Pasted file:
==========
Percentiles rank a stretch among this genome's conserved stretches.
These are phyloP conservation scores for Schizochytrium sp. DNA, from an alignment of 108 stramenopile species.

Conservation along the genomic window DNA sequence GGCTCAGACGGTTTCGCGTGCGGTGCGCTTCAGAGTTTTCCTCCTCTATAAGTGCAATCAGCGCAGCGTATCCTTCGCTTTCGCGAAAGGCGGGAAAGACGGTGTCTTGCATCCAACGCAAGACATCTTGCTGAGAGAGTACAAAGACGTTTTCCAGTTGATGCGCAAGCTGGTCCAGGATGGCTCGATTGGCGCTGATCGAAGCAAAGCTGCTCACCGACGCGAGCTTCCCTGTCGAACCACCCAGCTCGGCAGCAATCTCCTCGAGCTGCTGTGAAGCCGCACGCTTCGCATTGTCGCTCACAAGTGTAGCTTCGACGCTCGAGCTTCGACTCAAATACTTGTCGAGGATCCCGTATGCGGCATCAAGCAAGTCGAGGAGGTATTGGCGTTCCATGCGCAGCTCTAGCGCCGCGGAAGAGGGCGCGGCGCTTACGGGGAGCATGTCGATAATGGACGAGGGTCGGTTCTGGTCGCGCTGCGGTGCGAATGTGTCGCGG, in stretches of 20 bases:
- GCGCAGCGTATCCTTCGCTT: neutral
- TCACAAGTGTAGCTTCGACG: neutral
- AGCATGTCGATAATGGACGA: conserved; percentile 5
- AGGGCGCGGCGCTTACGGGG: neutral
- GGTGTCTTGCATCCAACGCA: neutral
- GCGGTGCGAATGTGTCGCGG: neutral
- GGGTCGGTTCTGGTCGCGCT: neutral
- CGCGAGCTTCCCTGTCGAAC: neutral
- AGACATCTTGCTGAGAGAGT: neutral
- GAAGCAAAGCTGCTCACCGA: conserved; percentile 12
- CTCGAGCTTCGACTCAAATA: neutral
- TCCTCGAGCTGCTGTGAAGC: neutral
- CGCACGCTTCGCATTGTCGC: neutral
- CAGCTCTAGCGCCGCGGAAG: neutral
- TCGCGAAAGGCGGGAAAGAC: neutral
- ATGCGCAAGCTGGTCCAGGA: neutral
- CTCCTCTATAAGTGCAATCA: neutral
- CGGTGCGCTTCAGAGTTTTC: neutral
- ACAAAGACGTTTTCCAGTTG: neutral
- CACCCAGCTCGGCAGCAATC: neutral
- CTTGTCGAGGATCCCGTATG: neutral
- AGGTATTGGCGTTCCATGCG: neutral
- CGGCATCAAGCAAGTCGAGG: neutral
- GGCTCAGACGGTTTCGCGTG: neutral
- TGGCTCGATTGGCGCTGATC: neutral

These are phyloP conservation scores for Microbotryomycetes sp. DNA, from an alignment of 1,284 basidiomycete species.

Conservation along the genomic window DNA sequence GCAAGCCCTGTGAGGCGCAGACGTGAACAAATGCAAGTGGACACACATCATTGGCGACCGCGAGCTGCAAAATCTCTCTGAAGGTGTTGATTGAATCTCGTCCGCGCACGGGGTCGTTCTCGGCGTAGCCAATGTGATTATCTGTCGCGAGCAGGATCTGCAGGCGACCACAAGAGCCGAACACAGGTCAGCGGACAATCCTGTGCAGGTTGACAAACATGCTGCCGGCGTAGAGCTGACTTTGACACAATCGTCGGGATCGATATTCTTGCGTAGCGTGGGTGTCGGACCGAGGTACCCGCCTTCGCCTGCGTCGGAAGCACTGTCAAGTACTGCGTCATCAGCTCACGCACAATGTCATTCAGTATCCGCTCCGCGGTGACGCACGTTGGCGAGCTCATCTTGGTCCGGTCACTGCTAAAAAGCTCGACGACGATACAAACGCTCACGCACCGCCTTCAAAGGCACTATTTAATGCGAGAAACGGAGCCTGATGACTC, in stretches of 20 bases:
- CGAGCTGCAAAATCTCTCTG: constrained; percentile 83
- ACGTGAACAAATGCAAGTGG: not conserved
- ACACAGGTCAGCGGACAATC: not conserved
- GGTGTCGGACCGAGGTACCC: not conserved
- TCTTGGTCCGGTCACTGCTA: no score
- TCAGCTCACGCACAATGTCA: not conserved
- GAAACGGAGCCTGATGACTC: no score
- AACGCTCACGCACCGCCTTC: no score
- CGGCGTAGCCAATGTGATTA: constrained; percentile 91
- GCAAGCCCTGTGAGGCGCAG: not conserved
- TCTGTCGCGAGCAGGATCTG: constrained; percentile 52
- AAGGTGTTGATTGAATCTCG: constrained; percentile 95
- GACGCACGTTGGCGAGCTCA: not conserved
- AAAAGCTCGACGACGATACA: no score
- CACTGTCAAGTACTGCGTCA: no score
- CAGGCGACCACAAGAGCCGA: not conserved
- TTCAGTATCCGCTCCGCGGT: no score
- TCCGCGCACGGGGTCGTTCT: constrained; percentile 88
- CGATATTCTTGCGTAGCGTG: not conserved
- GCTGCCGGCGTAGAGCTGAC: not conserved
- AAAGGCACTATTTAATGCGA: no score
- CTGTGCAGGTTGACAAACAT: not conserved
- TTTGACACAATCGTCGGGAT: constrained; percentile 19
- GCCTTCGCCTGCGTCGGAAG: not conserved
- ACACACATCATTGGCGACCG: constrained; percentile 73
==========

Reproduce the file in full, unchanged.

Percentiles rank a stretch among this genome's conserved stretches.
These are phyloP conservation scores for Schizochytrium sp. DNA, from an alignment of 108 stramenopile species.

Conservation along the genomic window DNA sequence GGCTCAGACGGTTTCGCGTGCGGTGCGCTTCAGAGTTTTCCTCCTCTATAAGTGCAATCAGCGCAGCGTATCCTTCGCTTTCGCGAAAGGCGGGAAAGACGGTGTCTTGCATCCAACGCAAGACATCTTGCTGAGAGAGTACAAAGACGTTTTCCAGTTGATGCGCAAGCTGGTCCAGGATGGCTCGATTGGCGCTGATCGAAGCAAAGCTGCTCACCGACGCGAGCTTCCCTGTCGAACCACCCAGCTCGGCAGCAATCTCCTCGAGCTGCTGTGAAGCCGCACGCTTCGCATTGTCGCTCACAAGTGTAGCTTCGACGCTCGAGCTTCGACTCAAATACTTGTCGAGGATCCCGTATGCGGCATCAAGCAAGTCGAGGAGGTATTGGCGTTCCATGCGCAGCTCTAGCGCCGCGGAAGAGGGCGCGGCGCTTACGGGGAGCATGTCGATAATGGACGAGGGTCGGTTCTGGTCGCGCTGCGGTGCGAATGTGTCGCGG, in stretches of 20 bases:
- GCGCAGCGTATCCTTCGCTT: neutral
- TCACAAGTGTAGCTTCGACG: neutral
- AGCATGTCGATAATGGACGA: conserved; percentile 5
- AGGGCGCGGCGCTTACGGGG: neutral
- GGTGTCTTGCATCCAACGCA: neutral
- GCGGTGCGAATGTGTCGCGG: neutral
- GGGTCGGTTCTGGTCGCGCT: neutral
- CGCGAGCTTCCCTGTCGAAC: neutral
- AGACATCTTGCTGAGAGAGT: neutral
- GAAGCAAAGCTGCTCACCGA: conserved; percentile 12
- CTCGAGCTTCGACTCAAATA: neutral
- TCCTCGAGCTGCTGTGAAGC: neutral
- CGCACGCTTCGCATTGTCGC: neutral
- CAGCTCTAGCGCCGCGGAAG: neutral
- TCGCGAAAGGCGGGAAAGAC: neutral
- ATGCGCAAGCTGGTCCAGGA: neutral
- CTCCTCTATAAGTGCAATCA: neutral
- CGGTGCGCTTCAGAGTTTTC: neutral
- ACAAAGACGTTTTCCAGTTG: neutral
- CACCCAGCTCGGCAGCAATC: neutral
- CTTGTCGAGGATCCCGTATG: neutral
- AGGTATTGGCGTTCCATGCG: neutral
- CGGCATCAAGCAAGTCGAGG: neutral
- GGCTCAGACGGTTTCGCGTG: neutral
- TGGCTCGATTGGCGCTGATC: neutral

These are phyloP conservation scores for Microbotryomycetes sp. DNA, from an alignment of 1,284 basidiomycete species.

Conservation along the genomic window DNA sequence GCAAGCCCTGTGAGGCGCAGACGTGAACAAATGCAAGTGGACACACATCATTGGCGACCGCGAGCTGCAAAATCTCTCTGAAGGTGTTGATTGAATCTCGTCCGCGCACGGGGTCGTTCTCGGCGTAGCCAATGTGATTATCTGTCGCGAGCAGGATCTGCAGGCGACCACAAGAGCCGAACACAGGTCAGCGGACAATCCTGTGCAGGTTGACAAACATGCTGCCGGCGTAGAGCTGACTTTGACACAATCGTCGGGATCGATATTCTTGCGTAGCGTGGGTGTCGGACCGAGGTACCCGCCTTCGCCTGCGTCGGAAGCACTGTCAAGTACTGCGTCATCAGCTCACGCACAATGTCATTCAGTATCCGCTCCGCGGTGACGCACGTTGGCGAGCTCATCTTGGTCCGGTCACTGCTAAAAAGCTCGACGACGATACAAACGCTCACGCACCGCCTTCAAAGGCACTATTTAATGCGAGAAACGGAGCCTGATGACTC, in stretches of 20 bases:
- CGAGCTGCAAAATCTCTCTG: constrained; percentile 83
- ACGTGAACAAATGCAAGTGG: not conserved
- ACACAGGTCAGCGGACAATC: not conserved
- GGTGTCGGACCGAGGTACCC: not conserved
- TCTTGGTCCGGTCACTGCTA: no score
- TCAGCTCACGCACAATGTCA: not conserved
- GAAACGGAGCCTGATGACTC: no score
- AACGCTCACGCACCGCCTTC: no score
- CGGCGTAGCCAATGTGATTA: constrained; percentile 91
- GCAAGCCCTGTGAGGCGCAG: not conserved
- TCTGTCGCGAGCAGGATCTG: constrained; percentile 52
- AAGGTGTTGATTGAATCTCG: constrained; percentile 95
- GACGCACGTTGGCGAGCTCA: not conserved
- AAAAGCTCGACGACGATACA: no score
- CACTGTCAAGTACTGCGTCA: no score
- CAGGCGACCACAAGAGCCGA: not conserved
- TTCAGTATCCGCTCCGCGGT: no score
- TCCGCGCACGGGGTCGTTCT: constrained; percentile 88
- CGATATTCTTGCGTAGCGTG: not conserved
- GCTGCCGGCGTAGAGCTGAC: not conserved
- AAAGGCACTATTTAATGCGA: no score
- CTGTGCAGGTTGACAAACAT: not conserved
- TTTGACACAATCGTCGGGAT: constrained; percentile 19
- GCCTTCGCCTGCGTCGGAAG: not conserved
- ACACACATCATTGGCGACCG: constrained; percentile 73